Friday, 28 May 2021

Usurping Plaid's role?


There was a Conservative candidate in the Rhondda in the 1970s who complained that he got fewer votes than there were members of the local Con clubs (that’s Con for Constitutional, the brand that they used to use a lot in areas where the word ‘Conservative’ was regarded as an expletive). It had to be pointed out to him that possession of snooker tables was a bigger drive of membership numbers than any association with a political viewpoint. In fairness to him, though, he did at least recognise that putting his political views into action depended on fighting elections and winning votes.

As this story indicates, that’s by no means something that can be taken for granted amongst the current day crop of Conservatives in Wales. Adrian Mason correctly identifies that, as things stand, the probability of his party gaining power in the Senedd in the foreseeable future is as close to zero as makes no difference. His solution is that the UK government should simply ignore the Senedd and/or work around it, and implement Tory policies in devolved areas in Wales anyway. His dislike of permanent Labour government might well be something that I share, even if we would probably disagree about who should replace Labour, but my starting point is that, if a Labour government is what people vote for, a Labour government – for all its failings – is what they should get. It’s an outcome which could and should be mitigated by a move to full STV, which would make it unlikely that any single party could gain a majority in the Senedd and therefore encourage more searching for consensus and agreement, but getting the representatives you vote for is a fundamental aspect of any democracy. It’s still unlikely to help the Tories much though; even with recent changes to electoral patterns, Conservatism is still very much a minority pursuit in Wales (as a driver of voting behaviour anyway – I suspect that many Conservative attitudes are rather more widely-held than the party’s electoral support suggests).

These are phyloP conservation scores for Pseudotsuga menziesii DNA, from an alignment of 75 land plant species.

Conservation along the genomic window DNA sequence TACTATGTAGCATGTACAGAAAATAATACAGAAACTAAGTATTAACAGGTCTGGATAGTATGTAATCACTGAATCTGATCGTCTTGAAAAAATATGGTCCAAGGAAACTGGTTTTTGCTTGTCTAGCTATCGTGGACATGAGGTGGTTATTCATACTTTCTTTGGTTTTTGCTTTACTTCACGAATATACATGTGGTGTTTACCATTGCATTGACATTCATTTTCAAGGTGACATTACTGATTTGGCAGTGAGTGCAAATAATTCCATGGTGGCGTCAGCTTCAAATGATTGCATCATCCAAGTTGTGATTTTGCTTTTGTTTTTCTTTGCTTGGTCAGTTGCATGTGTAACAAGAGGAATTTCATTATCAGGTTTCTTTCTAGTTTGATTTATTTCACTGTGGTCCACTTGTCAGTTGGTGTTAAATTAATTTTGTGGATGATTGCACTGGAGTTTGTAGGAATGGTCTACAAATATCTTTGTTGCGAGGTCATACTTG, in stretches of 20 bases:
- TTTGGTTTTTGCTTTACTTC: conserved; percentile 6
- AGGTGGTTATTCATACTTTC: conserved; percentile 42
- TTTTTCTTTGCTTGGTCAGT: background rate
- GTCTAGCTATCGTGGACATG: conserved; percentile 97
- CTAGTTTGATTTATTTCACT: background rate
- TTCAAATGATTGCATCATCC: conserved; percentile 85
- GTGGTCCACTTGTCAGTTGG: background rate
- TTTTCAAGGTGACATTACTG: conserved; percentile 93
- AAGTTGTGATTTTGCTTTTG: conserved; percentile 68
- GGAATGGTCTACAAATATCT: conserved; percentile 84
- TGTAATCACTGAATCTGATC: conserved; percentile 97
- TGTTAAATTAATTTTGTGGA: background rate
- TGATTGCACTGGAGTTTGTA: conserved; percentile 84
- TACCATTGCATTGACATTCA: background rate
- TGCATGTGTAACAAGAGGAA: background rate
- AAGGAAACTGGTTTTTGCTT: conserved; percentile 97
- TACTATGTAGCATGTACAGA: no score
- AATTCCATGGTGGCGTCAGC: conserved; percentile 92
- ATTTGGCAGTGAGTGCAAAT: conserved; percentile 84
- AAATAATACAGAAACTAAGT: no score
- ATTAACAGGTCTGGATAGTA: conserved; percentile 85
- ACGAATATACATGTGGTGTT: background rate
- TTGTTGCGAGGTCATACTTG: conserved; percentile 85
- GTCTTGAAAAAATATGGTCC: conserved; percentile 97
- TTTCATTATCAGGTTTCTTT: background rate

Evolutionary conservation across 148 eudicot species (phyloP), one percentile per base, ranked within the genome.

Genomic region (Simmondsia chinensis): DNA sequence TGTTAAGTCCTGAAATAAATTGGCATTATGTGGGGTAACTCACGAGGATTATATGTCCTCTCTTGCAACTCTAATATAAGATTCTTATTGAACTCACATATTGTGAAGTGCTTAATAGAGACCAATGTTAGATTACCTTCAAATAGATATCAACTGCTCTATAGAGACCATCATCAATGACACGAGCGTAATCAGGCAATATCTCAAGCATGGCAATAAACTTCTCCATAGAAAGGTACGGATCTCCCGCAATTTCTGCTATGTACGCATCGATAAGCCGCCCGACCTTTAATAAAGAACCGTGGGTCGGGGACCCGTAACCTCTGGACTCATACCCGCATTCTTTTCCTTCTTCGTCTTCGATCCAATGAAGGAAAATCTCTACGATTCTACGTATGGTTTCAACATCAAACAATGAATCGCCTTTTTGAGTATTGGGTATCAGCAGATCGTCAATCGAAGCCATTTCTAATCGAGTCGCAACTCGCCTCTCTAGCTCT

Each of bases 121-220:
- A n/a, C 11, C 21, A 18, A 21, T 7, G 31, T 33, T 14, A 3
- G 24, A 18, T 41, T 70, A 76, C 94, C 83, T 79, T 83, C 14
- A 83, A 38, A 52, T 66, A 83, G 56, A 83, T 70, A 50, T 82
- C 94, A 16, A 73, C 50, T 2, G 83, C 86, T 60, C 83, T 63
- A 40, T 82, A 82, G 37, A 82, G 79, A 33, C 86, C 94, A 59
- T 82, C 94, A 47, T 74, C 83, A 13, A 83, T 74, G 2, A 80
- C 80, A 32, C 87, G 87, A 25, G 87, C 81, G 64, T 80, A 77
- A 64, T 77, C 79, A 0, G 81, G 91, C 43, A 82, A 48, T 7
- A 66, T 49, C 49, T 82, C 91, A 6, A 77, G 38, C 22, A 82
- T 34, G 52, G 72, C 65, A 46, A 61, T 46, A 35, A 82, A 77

The idea that a party which accepts that it can win neither a Welsh election nor a majority of Welsh seats in Westminster goes on to claim that it has the right to implement its policies in Wales anyway on the basis of winning a majority of seats in England goes to the very heart of the problem with devolution. As a statement of the legal position, it is absolutely correct – all Welsh government powers are held by dint of the ‘permission’ of Westminster, and that permission can be withdrawn or over-ridden at will. But treating Westminster as the only legitimate source of power, and the majority of the Welsh electorate as a voice which can therefore be ignored (no matter how well that fits with the constitutional position), is a direct incentive to people to consider the alternative, which is independence. There has long been a view amongst some that Plaid Cymru’s role in Wales wasn’t to lead Wales to independence so much as to push Labour into doing that. Is it possible that that role has now been usurped by the Conservative Party, some of whose members seem set on a course, by accident rather than design, which will provoke Labour in Wales into ever more pro-independence positions?


dafis said...

That is a clear reversion to a full on colonialist relationship with no attempt to hide it behind anything else. The nation must be a sickly docile bunch to ever entertain such an attitude towards us.

Gav said...

A very long time ago I heard someone explain the popularity of Con clubs on the lines that the beer there was subsidised by the Tories so every pint drunk was a blow against their party's coffers. Nice bit of Valleys' humour.

Anonymous said...

The problem is that Welsh identifiers are becoming a rapidly decreasing minority. Down to under 63% according to Welsh Govt stats. How can independence gain a majority?

John Dixon said...


Not sure what point you're trying to make here. But supporting independence isn't limited to Welsh identifiers, and many Welsh identifiers don't (and never will) support independence. That makes your statistic irrelevant at best.